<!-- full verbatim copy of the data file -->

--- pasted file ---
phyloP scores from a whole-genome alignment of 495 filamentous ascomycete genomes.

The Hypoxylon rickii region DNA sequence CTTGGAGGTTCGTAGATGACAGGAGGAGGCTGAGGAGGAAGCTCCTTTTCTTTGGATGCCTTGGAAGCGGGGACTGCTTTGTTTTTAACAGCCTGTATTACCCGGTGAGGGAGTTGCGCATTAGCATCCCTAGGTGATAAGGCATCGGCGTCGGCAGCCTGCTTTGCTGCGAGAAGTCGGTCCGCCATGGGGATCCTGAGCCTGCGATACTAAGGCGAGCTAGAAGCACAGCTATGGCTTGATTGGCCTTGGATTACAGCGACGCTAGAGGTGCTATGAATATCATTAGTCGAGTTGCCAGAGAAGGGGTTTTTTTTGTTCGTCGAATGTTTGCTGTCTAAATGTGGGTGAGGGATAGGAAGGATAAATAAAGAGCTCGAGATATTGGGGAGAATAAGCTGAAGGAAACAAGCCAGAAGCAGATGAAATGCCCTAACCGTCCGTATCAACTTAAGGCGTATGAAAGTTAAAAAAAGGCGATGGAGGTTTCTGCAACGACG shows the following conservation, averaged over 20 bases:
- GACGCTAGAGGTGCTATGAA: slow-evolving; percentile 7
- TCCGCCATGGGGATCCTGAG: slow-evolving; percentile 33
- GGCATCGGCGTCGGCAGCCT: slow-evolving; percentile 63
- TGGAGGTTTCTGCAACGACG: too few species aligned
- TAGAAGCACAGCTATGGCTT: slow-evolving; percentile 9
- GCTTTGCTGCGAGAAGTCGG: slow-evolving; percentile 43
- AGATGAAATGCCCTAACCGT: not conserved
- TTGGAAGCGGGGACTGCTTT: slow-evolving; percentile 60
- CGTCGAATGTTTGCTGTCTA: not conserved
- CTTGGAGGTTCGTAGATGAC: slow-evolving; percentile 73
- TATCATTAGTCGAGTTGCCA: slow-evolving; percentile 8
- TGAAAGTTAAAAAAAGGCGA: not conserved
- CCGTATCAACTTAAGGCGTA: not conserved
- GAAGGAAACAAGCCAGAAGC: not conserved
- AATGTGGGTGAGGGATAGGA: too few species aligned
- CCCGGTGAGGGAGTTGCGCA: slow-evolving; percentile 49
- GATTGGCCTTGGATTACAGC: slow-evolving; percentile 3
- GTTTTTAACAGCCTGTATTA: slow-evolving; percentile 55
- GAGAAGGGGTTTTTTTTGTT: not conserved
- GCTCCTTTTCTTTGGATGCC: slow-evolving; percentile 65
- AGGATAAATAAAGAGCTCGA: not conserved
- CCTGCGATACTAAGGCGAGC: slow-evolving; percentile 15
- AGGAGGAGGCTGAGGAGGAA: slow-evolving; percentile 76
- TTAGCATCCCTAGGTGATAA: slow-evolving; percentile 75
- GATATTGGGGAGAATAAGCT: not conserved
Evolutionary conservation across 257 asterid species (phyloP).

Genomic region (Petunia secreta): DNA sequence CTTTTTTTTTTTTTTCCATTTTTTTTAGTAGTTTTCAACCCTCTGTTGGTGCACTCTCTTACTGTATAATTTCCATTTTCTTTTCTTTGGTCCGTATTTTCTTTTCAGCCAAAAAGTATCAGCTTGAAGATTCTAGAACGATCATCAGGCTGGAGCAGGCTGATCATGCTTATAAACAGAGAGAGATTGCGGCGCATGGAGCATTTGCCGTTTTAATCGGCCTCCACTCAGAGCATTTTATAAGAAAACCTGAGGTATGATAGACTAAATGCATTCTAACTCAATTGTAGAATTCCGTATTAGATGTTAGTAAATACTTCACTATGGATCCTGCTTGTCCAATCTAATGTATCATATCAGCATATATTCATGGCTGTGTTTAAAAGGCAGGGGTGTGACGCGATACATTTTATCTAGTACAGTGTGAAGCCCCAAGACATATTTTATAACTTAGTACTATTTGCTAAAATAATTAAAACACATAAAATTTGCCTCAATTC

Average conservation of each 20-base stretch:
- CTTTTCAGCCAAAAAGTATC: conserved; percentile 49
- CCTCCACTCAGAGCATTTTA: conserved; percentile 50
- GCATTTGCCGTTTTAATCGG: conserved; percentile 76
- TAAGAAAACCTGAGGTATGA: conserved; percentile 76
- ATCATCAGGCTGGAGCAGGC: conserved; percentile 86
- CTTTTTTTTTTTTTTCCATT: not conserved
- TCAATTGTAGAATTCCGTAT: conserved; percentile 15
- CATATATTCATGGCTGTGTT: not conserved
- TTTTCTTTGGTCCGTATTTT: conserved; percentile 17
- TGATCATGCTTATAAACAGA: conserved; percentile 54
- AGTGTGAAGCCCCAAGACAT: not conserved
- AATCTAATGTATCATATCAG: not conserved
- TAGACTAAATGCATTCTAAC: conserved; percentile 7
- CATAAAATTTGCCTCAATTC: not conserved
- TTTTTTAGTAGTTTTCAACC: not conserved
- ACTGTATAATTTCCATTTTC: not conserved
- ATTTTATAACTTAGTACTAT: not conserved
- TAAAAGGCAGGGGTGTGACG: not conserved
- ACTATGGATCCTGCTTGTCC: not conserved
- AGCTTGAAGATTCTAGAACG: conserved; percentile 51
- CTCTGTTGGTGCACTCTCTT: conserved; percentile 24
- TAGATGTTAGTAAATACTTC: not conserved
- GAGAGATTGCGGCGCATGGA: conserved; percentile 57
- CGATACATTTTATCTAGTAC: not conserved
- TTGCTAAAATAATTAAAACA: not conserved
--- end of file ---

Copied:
phyloP scores from a whole-genome alignment of 495 filamentous ascomycete genomes.

The Hypoxylon rickii region DNA sequence CTTGGAGGTTCGTAGATGACAGGAGGAGGCTGAGGAGGAAGCTCCTTTTCTTTGGATGCCTTGGAAGCGGGGACTGCTTTGTTTTTAACAGCCTGTATTACCCGGTGAGGGAGTTGCGCATTAGCATCCCTAGGTGATAAGGCATCGGCGTCGGCAGCCTGCTTTGCTGCGAGAAGTCGGTCCGCCATGGGGATCCTGAGCCTGCGATACTAAGGCGAGCTAGAAGCACAGCTATGGCTTGATTGGCCTTGGATTACAGCGACGCTAGAGGTGCTATGAATATCATTAGTCGAGTTGCCAGAGAAGGGGTTTTTTTTGTTCGTCGAATGTTTGCTGTCTAAATGTGGGTGAGGGATAGGAAGGATAAATAAAGAGCTCGAGATATTGGGGAGAATAAGCTGAAGGAAACAAGCCAGAAGCAGATGAAATGCCCTAACCGTCCGTATCAACTTAAGGCGTATGAAAGTTAAAAAAAGGCGATGGAGGTTTCTGCAACGACG shows the following conservation, averaged over 20 bases:
- GACGCTAGAGGTGCTATGAA: slow-evolving; percentile 7
- TCCGCCATGGGGATCCTGAG: slow-evolving; percentile 33
- GGCATCGGCGTCGGCAGCCT: slow-evolving; percentile 63
- TGGAGGTTTCTGCAACGACG: too few species aligned
- TAGAAGCACAGCTATGGCTT: slow-evolving; percentile 9
- GCTTTGCTGCGAGAAGTCGG: slow-evolving; percentile 43
- AGATGAAATGCCCTAACCGT: not conserved
- TTGGAAGCGGGGACTGCTTT: slow-evolving; percentile 60
- CGTCGAATGTTTGCTGTCTA: not conserved
- CTTGGAGGTTCGTAGATGAC: slow-evolving; percentile 73
- TATCATTAGTCGAGTTGCCA: slow-evolving; percentile 8
- TGAAAGTTAAAAAAAGGCGA: not conserved
- CCGTATCAACTTAAGGCGTA: not conserved
- GAAGGAAACAAGCCAGAAGC: not conserved
- AATGTGGGTGAGGGATAGGA: too few species aligned
- CCCGGTGAGGGAGTTGCGCA: slow-evolving; percentile 49
- GATTGGCCTTGGATTACAGC: slow-evolving; percentile 3
- GTTTTTAACAGCCTGTATTA: slow-evolving; percentile 55
- GAGAAGGGGTTTTTTTTGTT: not conserved
- GCTCCTTTTCTTTGGATGCC: slow-evolving; percentile 65
- AGGATAAATAAAGAGCTCGA: not conserved
- CCTGCGATACTAAGGCGAGC: slow-evolving; percentile 15
- AGGAGGAGGCTGAGGAGGAA: slow-evolving; percentile 76
- TTAGCATCCCTAGGTGATAA: slow-evolving; percentile 75
- GATATTGGGGAGAATAAGCT: not conserved
Evolutionary conservation across 257 asterid species (phyloP).

Genomic region (Petunia secreta): DNA sequence CTTTTTTTTTTTTTTCCATTTTTTTTAGTAGTTTTCAACCCTCTGTTGGTGCACTCTCTTACTGTATAATTTCCATTTTCTTTTCTTTGGTCCGTATTTTCTTTTCAGCCAAAAAGTATCAGCTTGAAGATTCTAGAACGATCATCAGGCTGGAGCAGGCTGATCATGCTTATAAACAGAGAGAGATTGCGGCGCATGGAGCATTTGCCGTTTTAATCGGCCTCCACTCAGAGCATTTTATAAGAAAACCTGAGGTATGATAGACTAAATGCATTCTAACTCAATTGTAGAATTCCGTATTAGATGTTAGTAAATACTTCACTATGGATCCTGCTTGTCCAATCTAATGTATCATATCAGCATATATTCATGGCTGTGTTTAAAAGGCAGGGGTGTGACGCGATACATTTTATCTAGTACAGTGTGAAGCCCCAAGACATATTTTATAACTTAGTACTATTTGCTAAAATAATTAAAACACATAAAATTTGCCTCAATTC

Average conservation of each 20-base stretch:
- CTTTTCAGCCAAAAAGTATC: conserved; percentile 49
- CCTCCACTCAGAGCATTTTA: conserved; percentile 50
- GCATTTGCCGTTTTAATCGG: conserved; percentile 76
- TAAGAAAACCTGAGGTATGA: conserved; percentile 76
- ATCATCAGGCTGGAGCAGGC: conserved; percentile 86
- CTTTTTTTTTTTTTTCCATT: not conserved
- TCAATTGTAGAATTCCGTAT: conserved; percentile 15
- CATATATTCATGGCTGTGTT: not conserved
- TTTTCTTTGGTCCGTATTTT: conserved; percentile 17
- TGATCATGCTTATAAACAGA: conserved; percentile 54
- AGTGTGAAGCCCCAAGACAT: not conserved
- AATCTAATGTATCATATCAG: not conserved
- TAGACTAAATGCATTCTAAC: conserved; percentile 7
- CATAAAATTTGCCTCAATTC: not conserved
- TTTTTTAGTAGTTTTCAACC: not conserved
- ACTGTATAATTTCCATTTTC: not conserved
- ATTTTATAACTTAGTACTAT: not conserved
- TAAAAGGCAGGGGTGTGACG: not conserved
- ACTATGGATCCTGCTTGTCC: not conserved
- AGCTTGAAGATTCTAGAACG: conserved; percentile 51
- CTCTGTTGGTGCACTCTCTT: conserved; percentile 24
- TAGATGTTAGTAAATACTTC: not conserved
- GAGAGATTGCGGCGCATGGA: conserved; percentile 57
- CGATACATTTTATCTAGTAC: not conserved
- TTGCTAAAATAATTAAAACA: not conserved